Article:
Ammar Campa-Najjar, meets and greets protestors rallying against Duncan Hunter at a federal courthouse in San Diego.(Irfan Khan / Los Angeles Times)
Ammar Campa-Najjar, 29, beat five other candidates in the primary to take on embattled U.S. Rep. Duncan Hunter.(Irfan Khan / Los Angeles Times)
Ammar Campa-Najjar, speaks to the media and protestors rallying against U.S. Rep. Duncan Hunter at a federal courthouse in San Diego.(Irfan Khan / Los Angeles Times)
Ammar Campa-Najjar, greets protestors rallying against U.S. Rep Duncan Hunter at a federal courtcouse in San Diego.(Irfan Khan / Los Angeles Times)
Ammar Campa-Najjar, 29, is running against embattled Rep. Duncan Hunter.(Irfan Khan / Los Angeles Times)
For nearly 40 years, voters in eastern San Diego County have picked a Republican named Duncan Hunter to be their representative in Congress. Duncan Lee Hunter came first, and then his son and current Congressman Duncan Duane Hunter.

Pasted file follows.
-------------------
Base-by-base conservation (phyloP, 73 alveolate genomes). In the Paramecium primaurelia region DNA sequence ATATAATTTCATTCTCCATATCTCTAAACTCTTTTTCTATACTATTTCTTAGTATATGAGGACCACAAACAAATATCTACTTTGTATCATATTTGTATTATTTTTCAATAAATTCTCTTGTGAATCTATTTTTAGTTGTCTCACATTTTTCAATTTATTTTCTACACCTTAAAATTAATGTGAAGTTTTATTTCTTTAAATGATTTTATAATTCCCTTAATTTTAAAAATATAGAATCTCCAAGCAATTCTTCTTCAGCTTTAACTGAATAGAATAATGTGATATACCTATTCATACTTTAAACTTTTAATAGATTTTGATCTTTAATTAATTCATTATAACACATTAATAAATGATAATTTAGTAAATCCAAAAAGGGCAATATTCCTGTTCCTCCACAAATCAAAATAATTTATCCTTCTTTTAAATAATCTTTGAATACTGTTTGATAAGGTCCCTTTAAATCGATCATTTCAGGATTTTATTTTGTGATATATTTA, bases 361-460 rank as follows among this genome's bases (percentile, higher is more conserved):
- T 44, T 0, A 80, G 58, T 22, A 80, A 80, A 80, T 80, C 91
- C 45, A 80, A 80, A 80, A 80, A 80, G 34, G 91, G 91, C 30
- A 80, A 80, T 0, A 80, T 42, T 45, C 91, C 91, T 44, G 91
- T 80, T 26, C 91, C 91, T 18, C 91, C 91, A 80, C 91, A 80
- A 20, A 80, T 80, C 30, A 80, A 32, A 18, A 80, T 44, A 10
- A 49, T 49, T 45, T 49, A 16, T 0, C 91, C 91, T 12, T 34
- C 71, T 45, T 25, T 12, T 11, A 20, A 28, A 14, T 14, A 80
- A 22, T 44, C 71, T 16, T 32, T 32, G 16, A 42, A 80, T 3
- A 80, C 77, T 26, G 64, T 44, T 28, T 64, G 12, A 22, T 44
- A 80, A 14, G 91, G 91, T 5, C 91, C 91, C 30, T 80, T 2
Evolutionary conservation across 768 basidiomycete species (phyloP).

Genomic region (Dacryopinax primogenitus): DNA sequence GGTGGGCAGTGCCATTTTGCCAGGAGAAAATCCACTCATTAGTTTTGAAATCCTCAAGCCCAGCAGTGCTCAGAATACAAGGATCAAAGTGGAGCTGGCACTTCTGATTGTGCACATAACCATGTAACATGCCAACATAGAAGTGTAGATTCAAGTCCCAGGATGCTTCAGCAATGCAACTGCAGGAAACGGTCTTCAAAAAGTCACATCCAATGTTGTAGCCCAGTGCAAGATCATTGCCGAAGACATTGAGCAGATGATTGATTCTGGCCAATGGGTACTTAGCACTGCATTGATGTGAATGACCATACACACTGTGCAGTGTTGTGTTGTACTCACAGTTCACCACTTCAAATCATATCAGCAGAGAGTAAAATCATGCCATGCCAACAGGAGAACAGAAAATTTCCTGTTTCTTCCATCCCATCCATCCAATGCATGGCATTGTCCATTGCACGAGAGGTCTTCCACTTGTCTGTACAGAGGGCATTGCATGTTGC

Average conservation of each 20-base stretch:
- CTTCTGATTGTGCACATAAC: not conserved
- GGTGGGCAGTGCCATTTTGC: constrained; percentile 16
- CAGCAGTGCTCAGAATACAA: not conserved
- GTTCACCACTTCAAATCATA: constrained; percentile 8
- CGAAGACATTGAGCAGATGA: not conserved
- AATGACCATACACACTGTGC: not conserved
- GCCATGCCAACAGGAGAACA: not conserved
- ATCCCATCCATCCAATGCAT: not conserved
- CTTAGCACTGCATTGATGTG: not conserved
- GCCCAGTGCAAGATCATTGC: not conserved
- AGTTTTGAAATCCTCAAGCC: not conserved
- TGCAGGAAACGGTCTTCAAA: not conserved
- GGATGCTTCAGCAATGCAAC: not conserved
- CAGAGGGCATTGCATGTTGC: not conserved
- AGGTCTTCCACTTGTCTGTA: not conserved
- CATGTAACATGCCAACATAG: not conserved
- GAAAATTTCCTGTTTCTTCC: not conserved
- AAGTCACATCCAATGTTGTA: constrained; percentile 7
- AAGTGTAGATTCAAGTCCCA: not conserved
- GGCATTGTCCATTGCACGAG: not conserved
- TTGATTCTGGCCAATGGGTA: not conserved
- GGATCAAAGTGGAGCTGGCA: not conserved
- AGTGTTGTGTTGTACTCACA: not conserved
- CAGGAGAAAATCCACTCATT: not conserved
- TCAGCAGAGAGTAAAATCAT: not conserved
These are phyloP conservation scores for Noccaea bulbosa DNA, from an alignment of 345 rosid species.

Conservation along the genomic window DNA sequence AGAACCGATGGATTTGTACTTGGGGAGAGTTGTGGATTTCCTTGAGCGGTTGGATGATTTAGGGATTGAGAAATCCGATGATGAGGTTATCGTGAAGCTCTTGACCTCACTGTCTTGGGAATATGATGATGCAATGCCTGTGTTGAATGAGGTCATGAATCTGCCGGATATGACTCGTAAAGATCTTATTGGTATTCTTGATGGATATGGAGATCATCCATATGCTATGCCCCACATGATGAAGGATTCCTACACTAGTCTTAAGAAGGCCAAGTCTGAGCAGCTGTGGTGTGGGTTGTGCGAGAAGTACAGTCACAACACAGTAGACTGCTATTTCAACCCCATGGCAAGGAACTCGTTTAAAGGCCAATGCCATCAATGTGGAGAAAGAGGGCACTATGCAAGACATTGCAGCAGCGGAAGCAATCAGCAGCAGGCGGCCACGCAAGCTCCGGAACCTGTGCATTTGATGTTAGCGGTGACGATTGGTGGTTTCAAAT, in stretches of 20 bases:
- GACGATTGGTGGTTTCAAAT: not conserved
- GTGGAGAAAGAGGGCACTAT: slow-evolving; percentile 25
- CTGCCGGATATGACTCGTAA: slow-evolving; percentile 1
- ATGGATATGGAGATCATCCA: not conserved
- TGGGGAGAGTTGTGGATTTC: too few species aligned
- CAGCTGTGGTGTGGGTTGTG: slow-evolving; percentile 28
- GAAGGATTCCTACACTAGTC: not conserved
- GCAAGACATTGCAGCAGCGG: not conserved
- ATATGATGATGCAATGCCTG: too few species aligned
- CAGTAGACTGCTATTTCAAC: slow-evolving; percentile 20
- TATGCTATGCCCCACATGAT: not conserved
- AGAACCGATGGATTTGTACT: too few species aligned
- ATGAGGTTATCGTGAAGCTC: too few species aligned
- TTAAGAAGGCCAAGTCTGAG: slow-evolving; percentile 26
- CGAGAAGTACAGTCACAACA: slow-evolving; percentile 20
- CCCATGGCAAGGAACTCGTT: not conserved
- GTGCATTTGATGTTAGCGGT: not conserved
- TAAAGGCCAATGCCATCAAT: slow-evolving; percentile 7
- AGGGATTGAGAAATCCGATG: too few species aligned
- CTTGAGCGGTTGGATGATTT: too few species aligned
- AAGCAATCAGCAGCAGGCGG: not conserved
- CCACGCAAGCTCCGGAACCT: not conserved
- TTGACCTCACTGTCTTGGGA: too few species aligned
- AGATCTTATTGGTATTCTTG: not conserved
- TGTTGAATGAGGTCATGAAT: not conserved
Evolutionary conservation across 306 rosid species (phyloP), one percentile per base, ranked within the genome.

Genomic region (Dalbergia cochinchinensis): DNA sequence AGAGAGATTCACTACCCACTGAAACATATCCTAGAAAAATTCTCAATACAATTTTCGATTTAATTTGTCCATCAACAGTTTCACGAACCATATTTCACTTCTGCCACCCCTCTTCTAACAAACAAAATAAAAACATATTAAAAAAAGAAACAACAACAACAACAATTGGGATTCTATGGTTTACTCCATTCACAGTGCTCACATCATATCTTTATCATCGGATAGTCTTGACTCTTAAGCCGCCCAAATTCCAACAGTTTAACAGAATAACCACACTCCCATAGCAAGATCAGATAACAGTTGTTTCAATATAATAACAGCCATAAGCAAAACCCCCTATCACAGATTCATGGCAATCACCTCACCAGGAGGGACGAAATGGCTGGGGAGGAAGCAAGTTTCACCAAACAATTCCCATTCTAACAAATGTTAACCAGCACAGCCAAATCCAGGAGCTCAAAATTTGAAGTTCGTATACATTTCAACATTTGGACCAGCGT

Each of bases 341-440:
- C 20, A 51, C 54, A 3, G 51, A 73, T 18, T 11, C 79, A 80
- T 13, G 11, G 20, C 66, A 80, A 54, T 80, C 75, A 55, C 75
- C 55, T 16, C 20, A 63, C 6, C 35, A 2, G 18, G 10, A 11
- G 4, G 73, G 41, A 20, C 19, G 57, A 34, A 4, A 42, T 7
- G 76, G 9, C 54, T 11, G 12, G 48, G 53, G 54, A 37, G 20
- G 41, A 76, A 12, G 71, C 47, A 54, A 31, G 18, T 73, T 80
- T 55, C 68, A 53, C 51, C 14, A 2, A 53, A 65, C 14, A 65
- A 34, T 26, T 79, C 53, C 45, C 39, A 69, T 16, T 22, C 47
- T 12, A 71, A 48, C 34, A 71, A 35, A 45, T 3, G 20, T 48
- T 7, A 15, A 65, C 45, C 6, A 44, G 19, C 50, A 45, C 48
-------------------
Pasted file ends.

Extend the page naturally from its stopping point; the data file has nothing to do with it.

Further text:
Could 2018 be the year they change course and go with 29-year-old Democrat Ammar Campa-Najjar, a Palestinian Mexican American who spent part of his childhood in the Gaza Strip?
Until Tuesday, election analysts said no.
But after Hunter, a five-term incumbent, and his wife were indicted by a federal grand jury this week for misusing $250,000 in campaign dollars to fund their own lavish lifestyles, Campa-Najjar’s longshot bid seems less of a stretch.
“We are in a really weird situation,” Campa-Najjar said. “You got two names on the ballot, which one do you want? Hunter is hardly working and he is only working to enrich himself.
“Give me two years. You don’t like it, kick me out.”
Campa-Najjar, who worked on President Obama’s reelection campaign, has never before run for public office.
His campaign was dealt a serious blow in February when an Israeli newspaper reported that his grandfather, Muhammed Yusuf al-Najjar, was one of the leaders of the massacre at the 1972 Munich Olympics that left 11 athletes and coaches dead. Israeli commandos killed his grandfather in 1973.
“I think a man should answer to his own crimes,” he said. “I answer to my own issues.”
Campa-Najjar weathered the crisis and advanced to the general election to challenge Hunter. His endorsement by the state Democratic Party helped him beat five other candidates, including — in a district with a strong military presence — former Navy SEAL Josh Butner.